Trendy colouring, basic combining between black and yellow. Four wheel roller skates on ankle boots in 80’s Nike-style. Fingers which form victory sign, erecting on arms entwined as a DNA helix. Mark Gmehling represents gummy beings, a sort of humanity seen through the filter of a psychedelic drug which puzzles and reveals. Their limbs form a fluid continuum, devoid of articulations, and they seem samples of commodities, of last generation toys.A savage creature with a straw-skirt, a bone in the septum, and the tools of the refined cannibal, which are a man-size knife and fork. A guru with Sixty-style hair and beard, covered by an elegant Carhartt-like grey tartan. The yogic position in which he is seated calls to mind the buckle of his belt, an infinity symbol, repeated in the writings on his arms, “forever and ever”. Adidas and Run DMC chains, limbs interwoven as ring roads, and the New York City logo. A white totem with Red Indian feathers. Flexible arms, like water slides. Black nails, middle fingers, sneakers that transform into bishop’s mitres, worn by a genius popping out of a tube of paint instead of a bottle. A green creature with suction pad tentacles and a lace collar. A Chicano wearing drawers, undershirt, flip-flops and towelling socks. A piggy spectre, round as a ball, which is coming out from a McDonald’s fries cup.
Gmehling represents a shapeless humanity, recognizable and identifiable only by the distinctive signs of the fashion system, both mainstream and alternative. His work is set up on stereotypes: the roller funky-man, the Chicano yob, the wealthy street-guru, the rubbery break-dancer, the high priest of writing, the red as hell heavy metal freak, the holy man of martial arts, the genius of amplified concerts. Gmehling pillories the prototypes of cool-gestures: to smoke a cigarette, to shoot a picture, to watch and to be watched. The series with creatures holding a flute of white sparkling wine seems to X-ray the fauna which usually attends art openings: the fan of fetish and body modifications, the Burroughsian veteran, yellow and covered by ants, the neo-tribal guy, the Paris Hilton like chick with blond hair and golden buttons, the pierced femme-fatale, the pseudo-punk with perfectly set hair. Mark Gmehling reveals the soul of trendy people, making it finally marketable like everything which composes their identity.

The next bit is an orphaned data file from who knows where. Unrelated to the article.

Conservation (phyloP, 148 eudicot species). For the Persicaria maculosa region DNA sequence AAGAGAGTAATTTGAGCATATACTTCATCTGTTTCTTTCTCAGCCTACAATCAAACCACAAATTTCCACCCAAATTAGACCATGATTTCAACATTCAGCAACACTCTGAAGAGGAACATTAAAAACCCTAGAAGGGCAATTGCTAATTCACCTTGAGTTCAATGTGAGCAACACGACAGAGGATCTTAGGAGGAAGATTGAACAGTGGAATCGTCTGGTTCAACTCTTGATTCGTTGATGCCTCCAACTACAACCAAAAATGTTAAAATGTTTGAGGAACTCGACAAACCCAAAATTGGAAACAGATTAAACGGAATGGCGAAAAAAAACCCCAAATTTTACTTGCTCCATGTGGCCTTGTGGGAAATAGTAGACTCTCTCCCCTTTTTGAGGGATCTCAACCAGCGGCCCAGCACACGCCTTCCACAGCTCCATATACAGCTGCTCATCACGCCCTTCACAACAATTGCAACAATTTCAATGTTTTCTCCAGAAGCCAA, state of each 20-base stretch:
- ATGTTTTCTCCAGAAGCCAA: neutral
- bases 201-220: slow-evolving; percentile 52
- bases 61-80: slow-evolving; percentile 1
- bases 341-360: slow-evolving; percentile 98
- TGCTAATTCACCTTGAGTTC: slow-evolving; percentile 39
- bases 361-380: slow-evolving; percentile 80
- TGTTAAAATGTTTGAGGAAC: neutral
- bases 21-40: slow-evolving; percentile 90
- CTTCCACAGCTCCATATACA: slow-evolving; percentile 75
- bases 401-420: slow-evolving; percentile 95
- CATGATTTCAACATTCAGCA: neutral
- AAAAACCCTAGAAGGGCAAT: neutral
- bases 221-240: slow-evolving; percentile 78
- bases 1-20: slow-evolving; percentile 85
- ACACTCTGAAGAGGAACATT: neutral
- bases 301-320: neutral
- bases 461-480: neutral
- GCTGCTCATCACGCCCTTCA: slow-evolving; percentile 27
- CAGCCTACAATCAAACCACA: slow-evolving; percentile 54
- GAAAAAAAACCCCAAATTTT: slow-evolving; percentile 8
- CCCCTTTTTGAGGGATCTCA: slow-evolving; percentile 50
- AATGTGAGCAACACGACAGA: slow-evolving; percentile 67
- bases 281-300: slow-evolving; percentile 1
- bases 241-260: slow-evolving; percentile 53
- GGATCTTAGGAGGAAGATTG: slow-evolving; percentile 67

Critical review written for the exhibition Plastic Bling, opening in May 2010, at the Superplan Gallery, Berlin.